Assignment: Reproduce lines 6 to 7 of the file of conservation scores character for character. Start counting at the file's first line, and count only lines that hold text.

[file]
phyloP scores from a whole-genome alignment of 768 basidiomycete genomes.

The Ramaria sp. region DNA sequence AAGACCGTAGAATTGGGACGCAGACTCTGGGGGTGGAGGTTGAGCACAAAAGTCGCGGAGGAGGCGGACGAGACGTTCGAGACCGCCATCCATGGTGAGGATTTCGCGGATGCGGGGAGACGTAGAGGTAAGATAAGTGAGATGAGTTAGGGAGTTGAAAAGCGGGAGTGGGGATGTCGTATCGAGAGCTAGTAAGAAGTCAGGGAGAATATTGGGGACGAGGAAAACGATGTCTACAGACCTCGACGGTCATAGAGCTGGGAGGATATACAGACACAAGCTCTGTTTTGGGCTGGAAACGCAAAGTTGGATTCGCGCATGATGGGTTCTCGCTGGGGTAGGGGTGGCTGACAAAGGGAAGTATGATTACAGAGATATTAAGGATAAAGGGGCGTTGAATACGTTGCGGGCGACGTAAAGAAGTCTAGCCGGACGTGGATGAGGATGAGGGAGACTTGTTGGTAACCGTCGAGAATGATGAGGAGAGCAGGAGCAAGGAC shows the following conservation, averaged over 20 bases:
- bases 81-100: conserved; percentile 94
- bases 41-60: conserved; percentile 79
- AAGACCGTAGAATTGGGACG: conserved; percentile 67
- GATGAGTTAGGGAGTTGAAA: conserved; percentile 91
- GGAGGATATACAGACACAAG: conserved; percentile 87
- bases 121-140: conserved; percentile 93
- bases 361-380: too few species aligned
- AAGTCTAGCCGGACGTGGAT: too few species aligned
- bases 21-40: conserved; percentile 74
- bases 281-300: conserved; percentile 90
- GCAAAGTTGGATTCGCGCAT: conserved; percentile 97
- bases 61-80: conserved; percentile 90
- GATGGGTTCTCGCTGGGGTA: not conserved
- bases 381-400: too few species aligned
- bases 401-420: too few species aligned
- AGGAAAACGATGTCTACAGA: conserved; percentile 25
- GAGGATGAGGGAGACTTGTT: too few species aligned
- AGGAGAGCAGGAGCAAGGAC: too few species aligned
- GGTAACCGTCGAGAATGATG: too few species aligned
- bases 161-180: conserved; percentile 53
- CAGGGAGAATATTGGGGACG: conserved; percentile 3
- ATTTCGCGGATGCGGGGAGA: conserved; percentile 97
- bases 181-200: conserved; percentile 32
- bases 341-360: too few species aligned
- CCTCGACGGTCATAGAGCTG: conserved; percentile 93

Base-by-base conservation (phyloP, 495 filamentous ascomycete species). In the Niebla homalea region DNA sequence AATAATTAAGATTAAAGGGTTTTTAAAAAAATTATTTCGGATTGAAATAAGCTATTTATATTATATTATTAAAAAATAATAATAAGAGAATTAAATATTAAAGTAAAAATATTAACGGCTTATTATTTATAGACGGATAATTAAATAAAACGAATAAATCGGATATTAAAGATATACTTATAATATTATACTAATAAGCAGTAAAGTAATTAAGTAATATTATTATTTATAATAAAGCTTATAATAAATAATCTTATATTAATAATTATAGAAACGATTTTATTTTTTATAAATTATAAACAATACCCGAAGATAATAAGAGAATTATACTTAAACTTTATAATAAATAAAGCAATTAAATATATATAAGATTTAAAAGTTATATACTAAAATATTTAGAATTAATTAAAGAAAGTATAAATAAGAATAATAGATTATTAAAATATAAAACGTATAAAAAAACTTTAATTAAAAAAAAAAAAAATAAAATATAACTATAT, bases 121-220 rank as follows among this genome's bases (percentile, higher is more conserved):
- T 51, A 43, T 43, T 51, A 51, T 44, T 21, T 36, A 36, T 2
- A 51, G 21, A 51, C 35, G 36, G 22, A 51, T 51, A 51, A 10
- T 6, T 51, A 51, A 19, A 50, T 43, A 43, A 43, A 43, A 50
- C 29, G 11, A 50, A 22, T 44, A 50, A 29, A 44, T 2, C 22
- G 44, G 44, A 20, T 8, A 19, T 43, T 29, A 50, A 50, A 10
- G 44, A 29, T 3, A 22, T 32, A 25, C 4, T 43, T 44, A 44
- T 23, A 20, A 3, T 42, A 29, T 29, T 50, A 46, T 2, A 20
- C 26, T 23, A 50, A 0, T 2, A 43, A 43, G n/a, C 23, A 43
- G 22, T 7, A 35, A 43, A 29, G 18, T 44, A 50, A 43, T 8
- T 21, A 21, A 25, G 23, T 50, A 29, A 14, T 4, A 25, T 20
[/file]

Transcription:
- GATGAGTTAGGGAGTTGAAA: conserved; percentile 91
- GGAGGATATACAGACACAAG: conserved; percentile 87